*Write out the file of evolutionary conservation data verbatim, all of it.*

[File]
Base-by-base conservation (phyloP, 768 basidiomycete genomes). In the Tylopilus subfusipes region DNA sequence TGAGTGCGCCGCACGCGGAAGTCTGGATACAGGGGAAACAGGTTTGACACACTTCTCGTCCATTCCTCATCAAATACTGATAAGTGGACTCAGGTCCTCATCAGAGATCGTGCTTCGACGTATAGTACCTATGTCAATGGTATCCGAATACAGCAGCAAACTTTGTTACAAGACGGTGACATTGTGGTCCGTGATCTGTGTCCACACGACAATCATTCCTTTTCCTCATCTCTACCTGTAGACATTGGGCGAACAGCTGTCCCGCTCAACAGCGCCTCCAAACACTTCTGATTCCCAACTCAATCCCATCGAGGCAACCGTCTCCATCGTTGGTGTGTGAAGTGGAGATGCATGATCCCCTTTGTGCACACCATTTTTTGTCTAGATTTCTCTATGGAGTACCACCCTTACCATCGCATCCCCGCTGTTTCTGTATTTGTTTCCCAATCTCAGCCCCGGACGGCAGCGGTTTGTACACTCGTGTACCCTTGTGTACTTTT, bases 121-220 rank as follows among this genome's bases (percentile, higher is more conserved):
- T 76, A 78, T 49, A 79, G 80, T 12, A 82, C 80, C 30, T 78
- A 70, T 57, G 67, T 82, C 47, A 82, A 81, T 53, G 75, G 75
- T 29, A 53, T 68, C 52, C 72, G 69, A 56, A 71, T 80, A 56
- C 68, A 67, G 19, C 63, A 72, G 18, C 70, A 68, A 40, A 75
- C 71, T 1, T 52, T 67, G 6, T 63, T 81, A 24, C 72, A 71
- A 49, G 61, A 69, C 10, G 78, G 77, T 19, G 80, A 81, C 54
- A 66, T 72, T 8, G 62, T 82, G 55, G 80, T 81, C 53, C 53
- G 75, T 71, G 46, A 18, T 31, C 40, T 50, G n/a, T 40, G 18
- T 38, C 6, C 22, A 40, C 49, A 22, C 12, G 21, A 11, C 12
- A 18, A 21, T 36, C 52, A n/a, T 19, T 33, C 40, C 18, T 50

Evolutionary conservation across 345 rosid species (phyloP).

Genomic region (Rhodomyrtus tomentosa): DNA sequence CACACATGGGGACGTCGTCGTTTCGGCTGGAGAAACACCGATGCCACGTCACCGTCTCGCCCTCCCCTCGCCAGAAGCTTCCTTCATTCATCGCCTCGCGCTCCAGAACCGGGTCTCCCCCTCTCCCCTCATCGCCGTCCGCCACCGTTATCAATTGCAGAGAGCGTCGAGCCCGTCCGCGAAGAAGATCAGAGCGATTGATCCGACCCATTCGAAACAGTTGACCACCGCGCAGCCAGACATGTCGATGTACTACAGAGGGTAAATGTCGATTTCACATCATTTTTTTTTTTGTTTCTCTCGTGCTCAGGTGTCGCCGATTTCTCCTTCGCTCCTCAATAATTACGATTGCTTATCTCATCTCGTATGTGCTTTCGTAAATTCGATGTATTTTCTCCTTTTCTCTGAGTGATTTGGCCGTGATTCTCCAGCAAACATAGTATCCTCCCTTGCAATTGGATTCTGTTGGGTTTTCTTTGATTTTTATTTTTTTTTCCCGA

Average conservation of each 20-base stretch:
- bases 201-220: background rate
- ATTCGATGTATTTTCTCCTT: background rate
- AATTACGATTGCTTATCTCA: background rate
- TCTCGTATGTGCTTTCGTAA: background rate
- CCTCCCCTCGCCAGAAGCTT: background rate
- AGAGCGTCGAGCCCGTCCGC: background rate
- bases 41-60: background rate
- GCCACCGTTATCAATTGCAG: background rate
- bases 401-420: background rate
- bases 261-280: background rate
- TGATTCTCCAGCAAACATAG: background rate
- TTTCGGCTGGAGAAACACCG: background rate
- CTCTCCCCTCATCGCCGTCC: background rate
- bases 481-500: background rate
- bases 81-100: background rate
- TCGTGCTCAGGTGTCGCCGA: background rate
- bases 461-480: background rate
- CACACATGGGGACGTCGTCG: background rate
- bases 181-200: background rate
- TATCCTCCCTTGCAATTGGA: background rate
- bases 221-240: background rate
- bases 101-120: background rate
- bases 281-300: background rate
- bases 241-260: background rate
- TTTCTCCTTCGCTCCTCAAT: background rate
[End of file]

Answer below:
Base-by-base conservation (phyloP, 768 basidiomycete genomes). In the Tylopilus subfusipes region DNA sequence TGAGTGCGCCGCACGCGGAAGTCTGGATACAGGGGAAACAGGTTTGACACACTTCTCGTCCATTCCTCATCAAATACTGATAAGTGGACTCAGGTCCTCATCAGAGATCGTGCTTCGACGTATAGTACCTATGTCAATGGTATCCGAATACAGCAGCAAACTTTGTTACAAGACGGTGACATTGTGGTCCGTGATCTGTGTCCACACGACAATCATTCCTTTTCCTCATCTCTACCTGTAGACATTGGGCGAACAGCTGTCCCGCTCAACAGCGCCTCCAAACACTTCTGATTCCCAACTCAATCCCATCGAGGCAACCGTCTCCATCGTTGGTGTGTGAAGTGGAGATGCATGATCCCCTTTGTGCACACCATTTTTTGTCTAGATTTCTCTATGGAGTACCACCCTTACCATCGCATCCCCGCTGTTTCTGTATTTGTTTCCCAATCTCAGCCCCGGACGGCAGCGGTTTGTACACTCGTGTACCCTTGTGTACTTTT, bases 121-220 rank as follows among this genome's bases (percentile, higher is more conserved):
- T 76, A 78, T 49, A 79, G 80, T 12, A 82, C 80, C 30, T 78
- A 70, T 57, G 67, T 82, C 47, A 82, A 81, T 53, G 75, G 75
- T 29, A 53, T 68, C 52, C 72, G 69, A 56, A 71, T 80, A 56
- C 68, A 67, G 19, C 63, A 72, G 18, C 70, A 68, A 40, A 75
- C 71, T 1, T 52, T 67, G 6, T 63, T 81, A 24, C 72, A 71
- A 49, G 61, A 69, C 10, G 78, G 77, T 19, G 80, A 81, C 54
- A 66, T 72, T 8, G 62, T 82, G 55, G 80, T 81, C 53, C 53
- G 75, T 71, G 46, A 18, T 31, C 40, T 50, G n/a, T 40, G 18
- T 38, C 6, C 22, A 40, C 49, A 22, C 12, G 21, A 11, C 12
- A 18, A 21, T 36, C 52, A n/a, T 19, T 33, C 40, C 18, T 50

Evolutionary conservation across 345 rosid species (phyloP).

Genomic region (Rhodomyrtus tomentosa): DNA sequence CACACATGGGGACGTCGTCGTTTCGGCTGGAGAAACACCGATGCCACGTCACCGTCTCGCCCTCCCCTCGCCAGAAGCTTCCTTCATTCATCGCCTCGCGCTCCAGAACCGGGTCTCCCCCTCTCCCCTCATCGCCGTCCGCCACCGTTATCAATTGCAGAGAGCGTCGAGCCCGTCCGCGAAGAAGATCAGAGCGATTGATCCGACCCATTCGAAACAGTTGACCACCGCGCAGCCAGACATGTCGATGTACTACAGAGGGTAAATGTCGATTTCACATCATTTTTTTTTTTGTTTCTCTCGTGCTCAGGTGTCGCCGATTTCTCCTTCGCTCCTCAATAATTACGATTGCTTATCTCATCTCGTATGTGCTTTCGTAAATTCGATGTATTTTCTCCTTTTCTCTGAGTGATTTGGCCGTGATTCTCCAGCAAACATAGTATCCTCCCTTGCAATTGGATTCTGTTGGGTTTTCTTTGATTTTTATTTTTTTTTCCCGA

Average conservation of each 20-base stretch:
- bases 201-220: background rate
- ATTCGATGTATTTTCTCCTT: background rate
- AATTACGATTGCTTATCTCA: background rate
- TCTCGTATGTGCTTTCGTAA: background rate
- CCTCCCCTCGCCAGAAGCTT: background rate
- AGAGCGTCGAGCCCGTCCGC: background rate
- bases 41-60: background rate
- GCCACCGTTATCAATTGCAG: background rate
- bases 401-420: background rate
- bases 261-280: background rate
- TGATTCTCCAGCAAACATAG: background rate
- TTTCGGCTGGAGAAACACCG: background rate
- CTCTCCCCTCATCGCCGTCC: background rate
- bases 481-500: background rate
- bases 81-100: background rate
- TCGTGCTCAGGTGTCGCCGA: background rate
- bases 461-480: background rate
- CACACATGGGGACGTCGTCG: background rate
- bases 181-200: background rate
- TATCCTCCCTTGCAATTGGA: background rate
- bases 221-240: background rate
- bases 101-120: background rate
- bases 281-300: background rate
- bases 241-260: background rate
- TTTCTCCTTCGCTCCTCAAT: background rate